Fletcher Living   |   2 months ago

Construction giant Fletcher Building spends a further $57 million on land purchases for housing development; sees future profits from housing as much higher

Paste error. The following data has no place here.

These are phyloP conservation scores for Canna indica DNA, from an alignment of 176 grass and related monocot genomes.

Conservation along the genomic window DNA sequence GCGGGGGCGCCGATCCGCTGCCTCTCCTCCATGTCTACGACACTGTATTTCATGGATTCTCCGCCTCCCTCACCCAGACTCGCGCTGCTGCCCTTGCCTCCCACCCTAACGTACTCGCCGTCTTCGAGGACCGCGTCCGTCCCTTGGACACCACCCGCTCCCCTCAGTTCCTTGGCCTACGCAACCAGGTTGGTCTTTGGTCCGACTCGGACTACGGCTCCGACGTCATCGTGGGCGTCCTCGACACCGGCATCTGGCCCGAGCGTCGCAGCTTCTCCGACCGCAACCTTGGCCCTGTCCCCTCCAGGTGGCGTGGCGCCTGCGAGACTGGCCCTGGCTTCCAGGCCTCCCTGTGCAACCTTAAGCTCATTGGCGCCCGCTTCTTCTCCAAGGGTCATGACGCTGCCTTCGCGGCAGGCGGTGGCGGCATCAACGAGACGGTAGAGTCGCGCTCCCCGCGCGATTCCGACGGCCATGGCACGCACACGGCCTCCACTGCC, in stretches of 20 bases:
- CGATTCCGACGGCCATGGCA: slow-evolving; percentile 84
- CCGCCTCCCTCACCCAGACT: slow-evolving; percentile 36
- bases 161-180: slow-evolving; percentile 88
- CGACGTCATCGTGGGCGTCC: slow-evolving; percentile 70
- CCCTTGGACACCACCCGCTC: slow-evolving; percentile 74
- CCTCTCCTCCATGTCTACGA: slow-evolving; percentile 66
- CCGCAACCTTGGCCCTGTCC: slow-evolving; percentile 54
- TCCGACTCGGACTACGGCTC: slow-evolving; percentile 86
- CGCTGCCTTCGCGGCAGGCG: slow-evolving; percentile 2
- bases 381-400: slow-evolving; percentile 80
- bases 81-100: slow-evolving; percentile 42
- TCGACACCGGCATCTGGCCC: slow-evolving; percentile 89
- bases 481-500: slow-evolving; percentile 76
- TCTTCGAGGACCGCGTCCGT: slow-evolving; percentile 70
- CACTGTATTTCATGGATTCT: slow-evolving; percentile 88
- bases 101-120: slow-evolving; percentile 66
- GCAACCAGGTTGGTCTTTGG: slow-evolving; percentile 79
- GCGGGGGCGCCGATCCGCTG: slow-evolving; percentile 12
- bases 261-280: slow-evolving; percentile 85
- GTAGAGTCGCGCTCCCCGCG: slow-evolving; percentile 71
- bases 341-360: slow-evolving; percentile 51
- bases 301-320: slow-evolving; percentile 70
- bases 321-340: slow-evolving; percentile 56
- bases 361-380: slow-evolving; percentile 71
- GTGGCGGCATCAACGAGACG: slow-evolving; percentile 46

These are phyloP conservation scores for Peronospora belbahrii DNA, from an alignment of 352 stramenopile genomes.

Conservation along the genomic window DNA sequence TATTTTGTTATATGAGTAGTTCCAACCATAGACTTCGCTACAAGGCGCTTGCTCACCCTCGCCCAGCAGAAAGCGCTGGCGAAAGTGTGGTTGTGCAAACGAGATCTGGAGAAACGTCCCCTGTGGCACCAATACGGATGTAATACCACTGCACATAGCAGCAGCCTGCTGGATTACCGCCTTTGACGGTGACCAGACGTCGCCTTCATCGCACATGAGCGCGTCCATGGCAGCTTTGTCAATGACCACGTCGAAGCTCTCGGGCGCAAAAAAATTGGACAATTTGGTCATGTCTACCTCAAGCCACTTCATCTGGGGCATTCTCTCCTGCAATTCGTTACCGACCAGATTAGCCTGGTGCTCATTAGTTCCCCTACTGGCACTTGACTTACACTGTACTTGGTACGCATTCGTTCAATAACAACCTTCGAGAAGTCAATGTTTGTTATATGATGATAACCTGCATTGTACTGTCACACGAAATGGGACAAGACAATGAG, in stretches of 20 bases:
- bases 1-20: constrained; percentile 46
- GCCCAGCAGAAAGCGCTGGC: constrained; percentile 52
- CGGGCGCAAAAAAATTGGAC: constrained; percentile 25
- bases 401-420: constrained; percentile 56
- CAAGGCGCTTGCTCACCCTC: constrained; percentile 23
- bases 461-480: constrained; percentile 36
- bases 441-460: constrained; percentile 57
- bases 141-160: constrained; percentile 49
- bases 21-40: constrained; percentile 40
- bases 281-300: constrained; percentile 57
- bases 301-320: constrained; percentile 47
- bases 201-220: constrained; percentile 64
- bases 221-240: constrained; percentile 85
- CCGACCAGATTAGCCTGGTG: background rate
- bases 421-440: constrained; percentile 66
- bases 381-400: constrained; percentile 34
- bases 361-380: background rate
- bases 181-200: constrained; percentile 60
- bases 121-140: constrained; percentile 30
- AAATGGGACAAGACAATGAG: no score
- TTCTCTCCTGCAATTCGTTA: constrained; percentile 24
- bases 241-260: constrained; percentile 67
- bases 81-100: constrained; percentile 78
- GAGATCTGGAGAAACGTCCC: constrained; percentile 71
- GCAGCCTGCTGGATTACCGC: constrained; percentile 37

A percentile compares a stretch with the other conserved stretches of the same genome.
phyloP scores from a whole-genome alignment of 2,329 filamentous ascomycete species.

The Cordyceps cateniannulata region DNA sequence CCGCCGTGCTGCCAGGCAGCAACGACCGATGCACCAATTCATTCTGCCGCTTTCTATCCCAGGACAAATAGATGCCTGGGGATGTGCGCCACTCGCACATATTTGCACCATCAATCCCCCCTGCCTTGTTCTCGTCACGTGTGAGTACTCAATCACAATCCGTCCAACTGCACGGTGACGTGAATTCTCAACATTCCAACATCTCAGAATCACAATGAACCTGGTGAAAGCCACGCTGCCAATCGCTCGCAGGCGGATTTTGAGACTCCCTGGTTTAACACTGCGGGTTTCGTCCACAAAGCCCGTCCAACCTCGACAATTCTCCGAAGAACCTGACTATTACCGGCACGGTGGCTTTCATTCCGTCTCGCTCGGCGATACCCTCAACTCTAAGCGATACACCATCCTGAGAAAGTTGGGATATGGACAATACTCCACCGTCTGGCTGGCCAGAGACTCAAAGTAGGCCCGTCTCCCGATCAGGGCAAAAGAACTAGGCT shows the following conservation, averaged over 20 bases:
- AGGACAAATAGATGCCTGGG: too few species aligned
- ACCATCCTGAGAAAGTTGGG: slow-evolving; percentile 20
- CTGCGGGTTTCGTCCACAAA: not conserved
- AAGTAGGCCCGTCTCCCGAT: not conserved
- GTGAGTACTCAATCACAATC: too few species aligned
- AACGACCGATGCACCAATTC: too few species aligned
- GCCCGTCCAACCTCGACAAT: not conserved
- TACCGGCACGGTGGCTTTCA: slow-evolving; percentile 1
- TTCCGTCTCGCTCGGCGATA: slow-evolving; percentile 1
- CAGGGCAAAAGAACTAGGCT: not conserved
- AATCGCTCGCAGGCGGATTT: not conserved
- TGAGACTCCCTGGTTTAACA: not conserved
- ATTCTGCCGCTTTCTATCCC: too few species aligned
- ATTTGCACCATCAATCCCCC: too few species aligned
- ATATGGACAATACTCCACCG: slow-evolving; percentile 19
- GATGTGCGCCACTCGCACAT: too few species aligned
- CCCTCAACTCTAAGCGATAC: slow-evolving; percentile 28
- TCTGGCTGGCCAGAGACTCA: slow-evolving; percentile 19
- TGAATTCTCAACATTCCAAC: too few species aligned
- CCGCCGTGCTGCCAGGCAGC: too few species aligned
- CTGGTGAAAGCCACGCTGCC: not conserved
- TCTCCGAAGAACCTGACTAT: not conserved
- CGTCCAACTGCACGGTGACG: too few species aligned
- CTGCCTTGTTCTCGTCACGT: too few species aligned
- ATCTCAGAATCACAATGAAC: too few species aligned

Construction giant Fletcher Building has been splashing the cash as it accumulates what its managing director Mark Adamson is now describing as a "massive land bank", particularly in the Auckland area. Fletcher Building's cashflow statements for the half year to December show that in the period the company forked out $57 million for residential land holdings. In the previous whole year Fletcher had shelled out just $28 million on land purchases. In the latest half year the company's housing operations recorded an 18% increase in operating earnings to $33 million. The company's now expecting that a previously anticipated fall in full-year housing earnings of around $15 million from last year's $49 million won't eventuate and the profits in the housing area will actually be up for 2015 financial year. While the company last year abandoned tentative plans to look at manufacturing prefab houses, it is pushing ahead with plans to treble its house sales over the next three years - from an earlier rate of about 300 units a year to about 1000. Bright spot The housing division earnings were a notable bright spot in an overall result that saw Fletcher's net profit after tax slip to $114 million from $154 million after write-downs in the value of some of its businesses. Fletcher's housing earnings have been underpinned in the recent past by its its development of bespoke homes on the old Stonefields quarry in suburban Auckland. The profits from the Stonefields development were seen as winding down, but Fletcher Building now thinks they can be continued for the next 18 months, helping to underpin earnings. "We have managed to carve out further deals with the [Stonfields] developer for further developments," Adamson said. "We are looking to increase margins by developing different types of topography, as they call it - terraces and townhouses rather than single family dwellings. So less moving the price and more moving the margin because of the nature of what we are building down there - and they have been quite clever with that. Showing through "And they think that will have another 18 months albeit at a lower rate - by which time some of the developments that we've acquired more recently will start to show through in earnings." Adamson, who has been at the helm of Fletcher Building for the past two years, said that the Stonefields development had been previously "something of a one-off" for the company. "Fletchers wasn't really a serious residential developer," he said. "Fairly early on in my reign I recognised that was something missing in our portfolio. Investing heavily "We have invested heavily in a land bank - [but] that doesn't tell the full story because a lot of the land we have purchased we have done so on a contingency basis or a pay when we build basis... "So, we have a massive land bank now compared to previously [when] it was just Stonefields [which] did have a finite life.

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